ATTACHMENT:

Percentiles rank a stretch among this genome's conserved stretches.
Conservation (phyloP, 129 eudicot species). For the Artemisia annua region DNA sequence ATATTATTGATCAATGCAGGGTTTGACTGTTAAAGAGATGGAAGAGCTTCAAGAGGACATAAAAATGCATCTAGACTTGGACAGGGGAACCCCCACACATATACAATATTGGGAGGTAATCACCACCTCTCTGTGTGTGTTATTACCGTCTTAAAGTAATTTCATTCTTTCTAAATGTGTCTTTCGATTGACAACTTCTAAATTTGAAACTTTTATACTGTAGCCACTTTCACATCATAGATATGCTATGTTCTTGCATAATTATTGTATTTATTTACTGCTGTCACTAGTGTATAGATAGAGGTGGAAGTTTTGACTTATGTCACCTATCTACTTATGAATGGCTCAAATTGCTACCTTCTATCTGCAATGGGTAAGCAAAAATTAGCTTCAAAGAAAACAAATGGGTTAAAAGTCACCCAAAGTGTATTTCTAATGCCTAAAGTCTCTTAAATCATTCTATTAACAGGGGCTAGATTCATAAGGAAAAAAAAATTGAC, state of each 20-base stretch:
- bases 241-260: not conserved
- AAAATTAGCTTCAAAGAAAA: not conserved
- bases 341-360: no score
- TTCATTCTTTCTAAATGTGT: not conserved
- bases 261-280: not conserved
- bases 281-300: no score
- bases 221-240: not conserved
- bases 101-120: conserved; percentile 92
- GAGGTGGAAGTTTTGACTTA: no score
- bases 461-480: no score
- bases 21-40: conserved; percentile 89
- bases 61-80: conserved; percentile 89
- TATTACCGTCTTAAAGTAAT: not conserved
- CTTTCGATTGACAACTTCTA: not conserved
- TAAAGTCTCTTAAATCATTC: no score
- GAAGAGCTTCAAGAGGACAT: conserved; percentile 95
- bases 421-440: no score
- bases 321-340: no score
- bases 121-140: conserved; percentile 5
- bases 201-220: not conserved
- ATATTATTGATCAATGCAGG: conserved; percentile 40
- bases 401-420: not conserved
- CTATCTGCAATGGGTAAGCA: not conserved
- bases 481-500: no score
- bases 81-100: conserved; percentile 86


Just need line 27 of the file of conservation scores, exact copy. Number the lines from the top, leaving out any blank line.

- bases 81-100: conserved; percentile 86